Layoffs are possible for Smyrna employees as the town grapples with a deficit and looks for more long-term budget solutions.
“We have an approximate $1.7 million budget deficit this year, but the town manager expects that to create a long term sustainable budget, we may need to cut up to $2.7 million,” Smyrna Mayor Tony Dover said.
Town Manager Mark O’Neal said department heads across the board have been asked to look at cuts to personnel adding it’s the last thing they really want to do, however, 77 percent of the town’s $31 million budget covers personnel costs.
“Our revenue growth is flat,” O’Neal said.
Dover explained the economy is a major reason revenue growth is stagnant.
“As the economy began to slow and we started seeing a reduction in sales tax collections and development revenues, we did what any prudent business does and started implementing cost saving measures to cut back on expenses until things improved. After three years of doing this, it is clear that we will not see a return to the growth we were living on in years past,” Dover said.
Dover also said the town cut expenses on travel, training, raises, and other costly items in the budget over the last several years, which were short term fixes, but not long term ones.
“It is time for the town to recalibrate our operations for a new reality,” he said. “As a government, we use tax dollars to fund our operations, but in this new environment, we will not look to tax increases to continue old ways of thinking that are no longer working. We must become a leaner, more efficient operation before we can ask for more from taxpayers who are also struggling. ...Our goal to reach a sustainable budget will include the need to reduce personnel. No individual departments were singled out and each department head was instructed to provide an explanation of how services may be impacted with their proposal so that the council can weigh the cost versus benefit.”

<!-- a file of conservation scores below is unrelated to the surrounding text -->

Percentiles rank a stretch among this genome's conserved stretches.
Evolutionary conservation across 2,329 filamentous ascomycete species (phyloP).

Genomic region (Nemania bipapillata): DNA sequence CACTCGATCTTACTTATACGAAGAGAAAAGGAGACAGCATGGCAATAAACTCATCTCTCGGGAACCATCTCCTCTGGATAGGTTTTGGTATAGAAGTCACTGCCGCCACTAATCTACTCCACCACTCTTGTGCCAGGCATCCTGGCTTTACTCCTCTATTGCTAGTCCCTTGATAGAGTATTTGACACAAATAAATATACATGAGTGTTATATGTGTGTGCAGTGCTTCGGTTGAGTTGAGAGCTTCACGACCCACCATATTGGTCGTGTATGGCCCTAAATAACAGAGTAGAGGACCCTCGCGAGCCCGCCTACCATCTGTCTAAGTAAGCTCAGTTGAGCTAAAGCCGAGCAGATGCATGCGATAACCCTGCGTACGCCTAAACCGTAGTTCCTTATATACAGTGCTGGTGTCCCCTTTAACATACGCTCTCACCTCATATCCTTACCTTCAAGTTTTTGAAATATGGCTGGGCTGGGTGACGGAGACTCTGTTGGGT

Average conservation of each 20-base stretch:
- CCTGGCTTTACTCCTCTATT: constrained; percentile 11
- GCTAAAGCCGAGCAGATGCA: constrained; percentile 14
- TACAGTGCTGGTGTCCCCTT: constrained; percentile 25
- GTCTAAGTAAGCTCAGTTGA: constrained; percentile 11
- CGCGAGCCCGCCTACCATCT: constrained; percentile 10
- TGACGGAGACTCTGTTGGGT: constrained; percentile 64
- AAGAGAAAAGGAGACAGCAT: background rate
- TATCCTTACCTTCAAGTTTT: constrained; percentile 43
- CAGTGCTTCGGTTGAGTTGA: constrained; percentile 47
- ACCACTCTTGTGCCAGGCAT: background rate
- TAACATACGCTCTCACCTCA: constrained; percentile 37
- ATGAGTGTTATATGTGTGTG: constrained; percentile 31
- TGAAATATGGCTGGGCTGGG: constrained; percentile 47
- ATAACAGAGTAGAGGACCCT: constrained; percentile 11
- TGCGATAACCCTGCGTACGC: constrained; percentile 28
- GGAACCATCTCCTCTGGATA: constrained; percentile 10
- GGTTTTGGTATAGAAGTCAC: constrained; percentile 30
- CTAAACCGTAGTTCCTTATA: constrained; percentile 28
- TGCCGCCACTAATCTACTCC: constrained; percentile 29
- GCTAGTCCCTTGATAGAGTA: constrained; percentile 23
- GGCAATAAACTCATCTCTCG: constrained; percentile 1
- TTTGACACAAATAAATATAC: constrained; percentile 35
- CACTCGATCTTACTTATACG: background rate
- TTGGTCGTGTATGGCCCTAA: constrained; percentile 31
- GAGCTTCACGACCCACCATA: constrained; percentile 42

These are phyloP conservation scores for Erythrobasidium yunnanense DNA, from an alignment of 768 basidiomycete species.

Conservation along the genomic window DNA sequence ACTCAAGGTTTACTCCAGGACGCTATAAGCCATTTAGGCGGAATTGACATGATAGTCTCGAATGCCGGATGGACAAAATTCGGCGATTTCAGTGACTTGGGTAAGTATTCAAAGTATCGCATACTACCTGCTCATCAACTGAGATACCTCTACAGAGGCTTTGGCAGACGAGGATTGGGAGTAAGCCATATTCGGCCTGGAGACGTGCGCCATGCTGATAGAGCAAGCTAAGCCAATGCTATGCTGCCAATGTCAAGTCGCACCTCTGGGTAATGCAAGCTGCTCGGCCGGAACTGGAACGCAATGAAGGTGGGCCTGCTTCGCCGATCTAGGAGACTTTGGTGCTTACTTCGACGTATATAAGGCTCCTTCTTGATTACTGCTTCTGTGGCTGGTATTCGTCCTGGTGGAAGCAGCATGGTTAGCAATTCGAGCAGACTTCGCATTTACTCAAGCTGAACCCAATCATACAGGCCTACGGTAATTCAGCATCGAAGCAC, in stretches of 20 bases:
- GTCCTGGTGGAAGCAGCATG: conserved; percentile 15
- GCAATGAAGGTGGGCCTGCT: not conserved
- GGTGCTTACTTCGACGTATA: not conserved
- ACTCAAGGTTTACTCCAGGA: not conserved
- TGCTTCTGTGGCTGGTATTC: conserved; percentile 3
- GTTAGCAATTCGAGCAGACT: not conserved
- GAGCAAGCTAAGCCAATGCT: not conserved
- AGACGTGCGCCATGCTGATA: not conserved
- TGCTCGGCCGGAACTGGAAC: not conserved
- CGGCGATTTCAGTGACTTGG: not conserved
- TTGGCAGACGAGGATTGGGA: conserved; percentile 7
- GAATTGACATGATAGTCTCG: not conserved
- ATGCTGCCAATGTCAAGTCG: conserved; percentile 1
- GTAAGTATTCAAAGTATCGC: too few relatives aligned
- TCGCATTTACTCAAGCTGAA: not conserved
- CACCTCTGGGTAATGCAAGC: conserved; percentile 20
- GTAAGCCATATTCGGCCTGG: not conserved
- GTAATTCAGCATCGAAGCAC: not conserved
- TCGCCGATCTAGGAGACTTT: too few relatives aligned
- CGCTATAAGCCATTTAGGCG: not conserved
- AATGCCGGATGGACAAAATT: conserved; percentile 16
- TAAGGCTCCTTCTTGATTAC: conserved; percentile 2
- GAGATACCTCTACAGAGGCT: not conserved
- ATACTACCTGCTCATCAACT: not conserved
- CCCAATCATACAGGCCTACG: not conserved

Members of the Rutherford County Tea Party are concerned cuts to emergency personnel such as fire and police could be detrimental to the safety of residents.
“When something catches fire, I want to know the fire department is going to show up,” said Smyrna resident George Croft, vice president of the Rutherford County Tea Party. “I’m interested in prioritizing.”
Croft argued town leaders should evaluate what is important before making cuts to personnel pointing to the fourth of July fireworks display saying, “It’s great, but we don’t need it.”
“It doesn’t seem to make sense to cut vital emergency services while we are still funding parks, fireworks, and other non-essential luxury projects. While those things are nice, they don’t save people’s lives after a tornado or flood or respond when my house is broken into,” he said.
Dover responded to Croft’s comments saying, “I am surprised to hear that the Rutherford County Tea Party, who espouses to believe in smaller and limited government would come out against a government who is actually looking at ways to reduce spending and prevent tax increases. It appears that those tenets are set aside when one of their friend’s or family member’s government jobs may be impacted.”
Croft responded saying, “Safety is not something I want to sacrifice. I just do not want to sacrifice the safety of myself and neighbors.”
Emergency service personnel make up nearly 60 percent of Smyrna’s employee budget.
“We are looking for ways to be the most efficient operation we can be in every department. The council has not seen the recommendations from the town manager yet, so it is premature to assume what impact to services there may be," Dover said. “Be assured that the council will do the right thing to protect the long term financial standing of the city as well as ensure our citizens remain protected."